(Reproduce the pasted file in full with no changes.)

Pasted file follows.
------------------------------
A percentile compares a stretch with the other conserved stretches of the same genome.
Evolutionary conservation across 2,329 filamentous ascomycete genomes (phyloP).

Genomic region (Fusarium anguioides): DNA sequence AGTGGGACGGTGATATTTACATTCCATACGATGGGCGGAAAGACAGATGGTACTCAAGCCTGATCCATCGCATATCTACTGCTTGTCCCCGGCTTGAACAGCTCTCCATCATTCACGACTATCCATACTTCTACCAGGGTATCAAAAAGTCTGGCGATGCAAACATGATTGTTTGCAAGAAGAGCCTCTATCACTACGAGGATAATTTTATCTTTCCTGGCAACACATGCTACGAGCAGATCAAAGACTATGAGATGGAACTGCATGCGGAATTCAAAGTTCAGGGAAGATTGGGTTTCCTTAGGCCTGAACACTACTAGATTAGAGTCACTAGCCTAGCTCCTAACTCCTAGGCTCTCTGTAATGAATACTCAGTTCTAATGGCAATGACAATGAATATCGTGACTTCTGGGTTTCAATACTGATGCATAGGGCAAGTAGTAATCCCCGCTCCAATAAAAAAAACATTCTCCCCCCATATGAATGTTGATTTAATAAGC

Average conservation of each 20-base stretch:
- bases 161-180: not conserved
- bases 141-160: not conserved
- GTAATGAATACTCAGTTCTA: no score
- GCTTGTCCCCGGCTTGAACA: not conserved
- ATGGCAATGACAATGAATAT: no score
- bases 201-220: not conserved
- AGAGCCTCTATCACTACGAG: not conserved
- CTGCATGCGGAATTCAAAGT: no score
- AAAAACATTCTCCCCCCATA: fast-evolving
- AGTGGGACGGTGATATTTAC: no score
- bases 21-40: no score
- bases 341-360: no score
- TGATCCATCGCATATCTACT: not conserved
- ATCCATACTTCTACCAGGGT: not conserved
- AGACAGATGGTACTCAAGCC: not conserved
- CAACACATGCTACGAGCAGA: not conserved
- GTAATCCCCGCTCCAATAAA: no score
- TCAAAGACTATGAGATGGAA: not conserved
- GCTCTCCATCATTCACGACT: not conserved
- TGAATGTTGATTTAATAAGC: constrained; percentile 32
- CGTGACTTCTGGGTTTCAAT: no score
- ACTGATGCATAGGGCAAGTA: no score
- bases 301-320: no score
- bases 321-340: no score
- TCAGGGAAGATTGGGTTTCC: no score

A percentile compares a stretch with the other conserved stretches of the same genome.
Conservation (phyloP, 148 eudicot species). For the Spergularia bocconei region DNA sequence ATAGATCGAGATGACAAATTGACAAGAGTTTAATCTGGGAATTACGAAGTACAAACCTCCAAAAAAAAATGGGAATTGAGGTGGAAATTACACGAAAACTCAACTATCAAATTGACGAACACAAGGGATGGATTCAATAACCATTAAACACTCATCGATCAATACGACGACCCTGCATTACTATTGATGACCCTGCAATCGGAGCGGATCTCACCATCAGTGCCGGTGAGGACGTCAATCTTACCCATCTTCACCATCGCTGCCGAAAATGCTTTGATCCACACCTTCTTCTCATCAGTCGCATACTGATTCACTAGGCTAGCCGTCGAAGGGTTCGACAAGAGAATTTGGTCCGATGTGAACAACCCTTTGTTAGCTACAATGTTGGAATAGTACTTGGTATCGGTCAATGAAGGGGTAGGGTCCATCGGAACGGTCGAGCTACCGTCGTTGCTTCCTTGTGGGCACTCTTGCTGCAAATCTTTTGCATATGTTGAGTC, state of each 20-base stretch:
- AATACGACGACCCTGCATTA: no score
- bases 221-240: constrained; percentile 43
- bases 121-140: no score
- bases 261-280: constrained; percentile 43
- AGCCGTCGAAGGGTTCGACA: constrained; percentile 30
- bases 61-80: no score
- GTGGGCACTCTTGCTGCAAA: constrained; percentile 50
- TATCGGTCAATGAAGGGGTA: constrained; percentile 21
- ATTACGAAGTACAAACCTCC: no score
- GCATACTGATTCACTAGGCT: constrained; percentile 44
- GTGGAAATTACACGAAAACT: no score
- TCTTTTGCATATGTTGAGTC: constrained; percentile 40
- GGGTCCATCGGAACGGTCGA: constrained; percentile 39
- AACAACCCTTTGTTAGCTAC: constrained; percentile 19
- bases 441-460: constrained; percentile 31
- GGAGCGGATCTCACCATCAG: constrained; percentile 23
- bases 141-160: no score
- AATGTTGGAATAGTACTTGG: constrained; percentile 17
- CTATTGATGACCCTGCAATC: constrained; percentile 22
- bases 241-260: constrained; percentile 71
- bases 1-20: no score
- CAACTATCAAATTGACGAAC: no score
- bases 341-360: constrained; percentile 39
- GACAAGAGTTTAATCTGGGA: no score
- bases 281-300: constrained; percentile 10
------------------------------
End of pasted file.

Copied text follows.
A percentile compares a stretch with the other conserved stretches of the same genome.
Evolutionary conservation across 2,329 filamentous ascomycete genomes (phyloP).

Genomic region (Fusarium anguioides): DNA sequence AGTGGGACGGTGATATTTACATTCCATACGATGGGCGGAAAGACAGATGGTACTCAAGCCTGATCCATCGCATATCTACTGCTTGTCCCCGGCTTGAACAGCTCTCCATCATTCACGACTATCCATACTTCTACCAGGGTATCAAAAAGTCTGGCGATGCAAACATGATTGTTTGCAAGAAGAGCCTCTATCACTACGAGGATAATTTTATCTTTCCTGGCAACACATGCTACGAGCAGATCAAAGACTATGAGATGGAACTGCATGCGGAATTCAAAGTTCAGGGAAGATTGGGTTTCCTTAGGCCTGAACACTACTAGATTAGAGTCACTAGCCTAGCTCCTAACTCCTAGGCTCTCTGTAATGAATACTCAGTTCTAATGGCAATGACAATGAATATCGTGACTTCTGGGTTTCAATACTGATGCATAGGGCAAGTAGTAATCCCCGCTCCAATAAAAAAAACATTCTCCCCCCATATGAATGTTGATTTAATAAGC

Average conservation of each 20-base stretch:
- bases 161-180: not conserved
- bases 141-160: not conserved
- GTAATGAATACTCAGTTCTA: no score
- GCTTGTCCCCGGCTTGAACA: not conserved
- ATGGCAATGACAATGAATAT: no score
- bases 201-220: not conserved
- AGAGCCTCTATCACTACGAG: not conserved
- CTGCATGCGGAATTCAAAGT: no score
- AAAAACATTCTCCCCCCATA: fast-evolving
- AGTGGGACGGTGATATTTAC: no score
- bases 21-40: no score
- bases 341-360: no score
- TGATCCATCGCATATCTACT: not conserved
- ATCCATACTTCTACCAGGGT: not conserved
- AGACAGATGGTACTCAAGCC: not conserved
- CAACACATGCTACGAGCAGA: not conserved
- GTAATCCCCGCTCCAATAAA: no score
- TCAAAGACTATGAGATGGAA: not conserved
- GCTCTCCATCATTCACGACT: not conserved
- TGAATGTTGATTTAATAAGC: constrained; percentile 32
- CGTGACTTCTGGGTTTCAAT: no score
- ACTGATGCATAGGGCAAGTA: no score
- bases 301-320: no score
- bases 321-340: no score
- TCAGGGAAGATTGGGTTTCC: no score

A percentile compares a stretch with the other conserved stretches of the same genome.
Conservation (phyloP, 148 eudicot species). For the Spergularia bocconei region DNA sequence ATAGATCGAGATGACAAATTGACAAGAGTTTAATCTGGGAATTACGAAGTACAAACCTCCAAAAAAAAATGGGAATTGAGGTGGAAATTACACGAAAACTCAACTATCAAATTGACGAACACAAGGGATGGATTCAATAACCATTAAACACTCATCGATCAATACGACGACCCTGCATTACTATTGATGACCCTGCAATCGGAGCGGATCTCACCATCAGTGCCGGTGAGGACGTCAATCTTACCCATCTTCACCATCGCTGCCGAAAATGCTTTGATCCACACCTTCTTCTCATCAGTCGCATACTGATTCACTAGGCTAGCCGTCGAAGGGTTCGACAAGAGAATTTGGTCCGATGTGAACAACCCTTTGTTAGCTACAATGTTGGAATAGTACTTGGTATCGGTCAATGAAGGGGTAGGGTCCATCGGAACGGTCGAGCTACCGTCGTTGCTTCCTTGTGGGCACTCTTGCTGCAAATCTTTTGCATATGTTGAGTC, state of each 20-base stretch:
- AATACGACGACCCTGCATTA: no score
- bases 221-240: constrained; percentile 43
- bases 121-140: no score
- bases 261-280: constrained; percentile 43
- AGCCGTCGAAGGGTTCGACA: constrained; percentile 30
- bases 61-80: no score
- GTGGGCACTCTTGCTGCAAA: constrained; percentile 50
- TATCGGTCAATGAAGGGGTA: constrained; percentile 21
- ATTACGAAGTACAAACCTCC: no score
- GCATACTGATTCACTAGGCT: constrained; percentile 44
- GTGGAAATTACACGAAAACT: no score
- TCTTTTGCATATGTTGAGTC: constrained; percentile 40
- GGGTCCATCGGAACGGTCGA: constrained; percentile 39
- AACAACCCTTTGTTAGCTAC: constrained; percentile 19
- bases 441-460: constrained; percentile 31
- GGAGCGGATCTCACCATCAG: constrained; percentile 23
- bases 141-160: no score
- AATGTTGGAATAGTACTTGG: constrained; percentile 17
- CTATTGATGACCCTGCAATC: constrained; percentile 22
- bases 241-260: constrained; percentile 71
- bases 1-20: no score
- CAACTATCAAATTGACGAAC: no score
- bases 341-360: constrained; percentile 39
- GACAAGAGTTTAATCTGGGA: no score
- bases 281-300: constrained; percentile 10